The Berkshire area – comprised of different towns, including Reading, Bracknell, Wokingham, Slough, Windsor, Maidenhead, Sandhurst, and more – has been a popular spot for years. Throughout its long and colourful history, Berkshire has attracted a good number of tourists and residents alike, and it continues to be one of the most popular areas in England. What’s so special about Berkshire is the fact that it has a lot to offer – and we do mean a lot – in terms of food and dining, entertainment, sights and attractions, and so on. If you’re planning a visit to Berkshire, here’s your urban guide on where to eat, where to go, and more.
Berkshire restaurants, pubs: where to eat
Berkshire features plenty of pubs, cafes, and restaurants, and you can be sure to satisfy your cravings for delicious specialties in some excellent establishments. One establishment which has already made a name for itself – it’s more like a Berkshire institution, really – is Dew Pound in Old Burghclere, which is about 6 miles away from Newbury. Dew Pound is located inside a country house dating back to the 16th century, and its oak beams give it a classic appeal. The great aspect about Dew Pound is that its menu changes every day, depending on the season and availability of regional and local produce.
There’s also the Miller of Mansfield in Reading, with its uncomplicated yet comforting food – think pan-fried scallops, quintessential fish and chips, and steak. Make sure to try out the restaurant’s ales (most have won awards as well) whilst relaxing in the bar.
Yet another fine dining establishment in Berkshire is the Fat Duck, arguably referred to as the most famous restaurant in England. This is hardly surprising, since the Fat Duck has been named one of the 50 best restaurants in the world. If you didn’t know it yet, the Fat Duck is owned by Heston Blumenthal, famous for his outstanding yet sometimes outrageous culinary creations. But you don’t have to worry about shocking your palate at the Fat Duck – you can try old favourites alongside new ones with the pub’s 14-course tasting menu. Bear in mind, though, that there’s a long waiting list, so make sure to book your reservation early on.
Berkshire towns: where to go and what to see
There’s a lot in store for anyone visiting Berkshire, and some of its towns are a definite must-see. One town which is oft-neglected by tourists, but which boasts such huge potential is Eton, which is only a walk away from Windsor Castle. Exploring Eton brings great delights, especially if you love strolling through and viewing historic structures and buildings. The most famous building of all is – you guessed it – Eton College, which was founded in 1440 by Henry VI.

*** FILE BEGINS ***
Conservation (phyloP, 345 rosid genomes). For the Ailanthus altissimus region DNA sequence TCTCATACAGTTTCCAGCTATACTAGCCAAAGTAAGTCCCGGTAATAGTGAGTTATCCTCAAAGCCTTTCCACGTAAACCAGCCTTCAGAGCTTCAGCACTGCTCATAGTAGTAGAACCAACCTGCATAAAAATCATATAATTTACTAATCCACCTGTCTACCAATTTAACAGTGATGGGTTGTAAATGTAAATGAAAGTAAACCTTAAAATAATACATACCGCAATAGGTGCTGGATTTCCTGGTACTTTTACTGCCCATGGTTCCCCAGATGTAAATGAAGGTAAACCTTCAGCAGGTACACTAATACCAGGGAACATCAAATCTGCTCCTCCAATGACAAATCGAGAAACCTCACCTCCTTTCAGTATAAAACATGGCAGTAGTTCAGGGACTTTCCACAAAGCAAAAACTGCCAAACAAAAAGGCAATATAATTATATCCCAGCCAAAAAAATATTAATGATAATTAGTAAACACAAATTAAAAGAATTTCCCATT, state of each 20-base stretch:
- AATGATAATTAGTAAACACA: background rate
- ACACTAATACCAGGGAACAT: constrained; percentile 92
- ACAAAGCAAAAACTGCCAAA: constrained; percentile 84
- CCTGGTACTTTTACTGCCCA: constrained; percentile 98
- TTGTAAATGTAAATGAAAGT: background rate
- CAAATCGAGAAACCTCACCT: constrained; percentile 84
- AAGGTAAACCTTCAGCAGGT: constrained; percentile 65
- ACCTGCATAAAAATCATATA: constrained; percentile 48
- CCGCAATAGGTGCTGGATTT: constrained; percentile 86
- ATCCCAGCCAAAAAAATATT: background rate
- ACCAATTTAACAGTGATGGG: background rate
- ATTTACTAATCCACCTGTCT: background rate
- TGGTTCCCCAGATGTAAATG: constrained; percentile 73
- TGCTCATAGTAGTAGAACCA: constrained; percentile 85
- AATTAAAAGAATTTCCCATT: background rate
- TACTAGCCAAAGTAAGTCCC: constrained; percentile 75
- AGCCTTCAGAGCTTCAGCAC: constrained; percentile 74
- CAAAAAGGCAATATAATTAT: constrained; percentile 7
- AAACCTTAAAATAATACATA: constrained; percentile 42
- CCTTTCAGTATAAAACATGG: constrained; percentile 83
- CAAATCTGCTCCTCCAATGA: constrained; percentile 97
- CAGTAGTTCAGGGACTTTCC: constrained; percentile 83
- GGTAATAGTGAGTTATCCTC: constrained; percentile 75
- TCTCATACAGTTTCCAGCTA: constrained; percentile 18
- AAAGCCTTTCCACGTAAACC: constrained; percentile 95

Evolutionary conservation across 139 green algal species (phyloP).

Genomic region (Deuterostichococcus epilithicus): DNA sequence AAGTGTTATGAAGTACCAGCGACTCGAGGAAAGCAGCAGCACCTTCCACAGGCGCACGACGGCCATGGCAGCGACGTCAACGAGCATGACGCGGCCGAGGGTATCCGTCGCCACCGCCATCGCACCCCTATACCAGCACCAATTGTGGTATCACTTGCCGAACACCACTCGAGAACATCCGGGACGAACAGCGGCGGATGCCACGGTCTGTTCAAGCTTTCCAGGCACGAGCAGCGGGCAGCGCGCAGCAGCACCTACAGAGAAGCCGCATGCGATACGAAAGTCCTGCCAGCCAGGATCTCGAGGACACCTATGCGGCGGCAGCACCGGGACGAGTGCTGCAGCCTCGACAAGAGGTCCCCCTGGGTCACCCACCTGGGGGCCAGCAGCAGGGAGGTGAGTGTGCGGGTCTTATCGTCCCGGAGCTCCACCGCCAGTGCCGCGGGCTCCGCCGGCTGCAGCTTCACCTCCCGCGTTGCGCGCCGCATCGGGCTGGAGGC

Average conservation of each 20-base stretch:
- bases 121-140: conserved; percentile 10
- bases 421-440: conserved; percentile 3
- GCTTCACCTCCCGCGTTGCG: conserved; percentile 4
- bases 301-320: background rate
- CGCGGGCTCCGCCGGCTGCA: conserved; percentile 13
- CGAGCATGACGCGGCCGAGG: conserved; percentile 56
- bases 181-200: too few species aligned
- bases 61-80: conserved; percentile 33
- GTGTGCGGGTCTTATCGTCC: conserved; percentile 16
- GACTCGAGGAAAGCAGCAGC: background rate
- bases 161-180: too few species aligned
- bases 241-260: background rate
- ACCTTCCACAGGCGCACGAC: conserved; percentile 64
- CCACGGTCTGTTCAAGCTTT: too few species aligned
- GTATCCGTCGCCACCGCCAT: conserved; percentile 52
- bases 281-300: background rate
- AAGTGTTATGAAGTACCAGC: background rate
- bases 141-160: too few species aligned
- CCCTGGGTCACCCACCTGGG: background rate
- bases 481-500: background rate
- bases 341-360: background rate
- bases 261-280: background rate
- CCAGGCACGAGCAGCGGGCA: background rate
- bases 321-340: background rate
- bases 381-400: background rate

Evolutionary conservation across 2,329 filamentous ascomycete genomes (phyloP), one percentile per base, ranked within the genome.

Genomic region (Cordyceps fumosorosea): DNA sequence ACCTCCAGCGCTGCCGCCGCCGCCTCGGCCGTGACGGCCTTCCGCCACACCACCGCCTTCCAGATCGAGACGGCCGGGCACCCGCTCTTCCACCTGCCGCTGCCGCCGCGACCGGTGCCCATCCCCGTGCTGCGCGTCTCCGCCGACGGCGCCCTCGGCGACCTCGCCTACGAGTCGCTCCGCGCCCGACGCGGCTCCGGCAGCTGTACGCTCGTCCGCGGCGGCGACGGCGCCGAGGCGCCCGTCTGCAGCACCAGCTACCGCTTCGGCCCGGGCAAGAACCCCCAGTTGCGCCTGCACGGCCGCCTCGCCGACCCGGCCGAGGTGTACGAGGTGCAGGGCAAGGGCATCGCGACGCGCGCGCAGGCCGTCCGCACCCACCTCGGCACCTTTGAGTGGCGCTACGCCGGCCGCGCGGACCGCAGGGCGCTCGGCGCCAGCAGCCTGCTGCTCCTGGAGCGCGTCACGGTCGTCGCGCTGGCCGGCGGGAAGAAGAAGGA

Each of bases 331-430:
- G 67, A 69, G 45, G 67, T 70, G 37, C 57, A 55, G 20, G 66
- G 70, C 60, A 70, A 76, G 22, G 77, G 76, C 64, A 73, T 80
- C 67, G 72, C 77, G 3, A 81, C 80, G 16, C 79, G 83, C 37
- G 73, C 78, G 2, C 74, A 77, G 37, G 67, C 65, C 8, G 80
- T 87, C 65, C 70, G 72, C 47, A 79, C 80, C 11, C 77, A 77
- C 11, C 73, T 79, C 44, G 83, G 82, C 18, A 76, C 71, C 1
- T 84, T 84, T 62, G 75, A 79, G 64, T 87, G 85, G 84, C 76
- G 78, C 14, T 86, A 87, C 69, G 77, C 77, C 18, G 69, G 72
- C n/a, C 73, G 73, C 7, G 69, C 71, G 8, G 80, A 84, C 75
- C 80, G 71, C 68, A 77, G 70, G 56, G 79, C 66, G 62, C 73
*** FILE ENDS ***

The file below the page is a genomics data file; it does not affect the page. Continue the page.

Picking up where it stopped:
Another area that’s hard to miss is Reading, as it is classified as one of Berkshire’s largest centres for urban life. Reading is known as a university town, but it serves as a transport hub to different areas in Berkshire as well. Get your feel of history at the Reading Museum with its artifacts from Roman times and visit the Benedictine Abbey for some quiet meditation as well.
Windsor is obviously another place which you should visit, and Windsor Castle has been home to monarchs for more than 9 centuries. But aside from the castle, don’t forget to take a stroll through the former hunting forest, Windsor Great Park, where you can come across Frogmore House as well – the mausoleum where the famous Queen Victoria was laid to rest right next to her Prince Albert.
There are many more places to visit and places to sample culinary delights in Berkshire, and if you want to know what’s going on in a particular season, you should make it a point to browse through a special urban guide to Berkshire, featuring the latest happenings, events, and attractions in the area.
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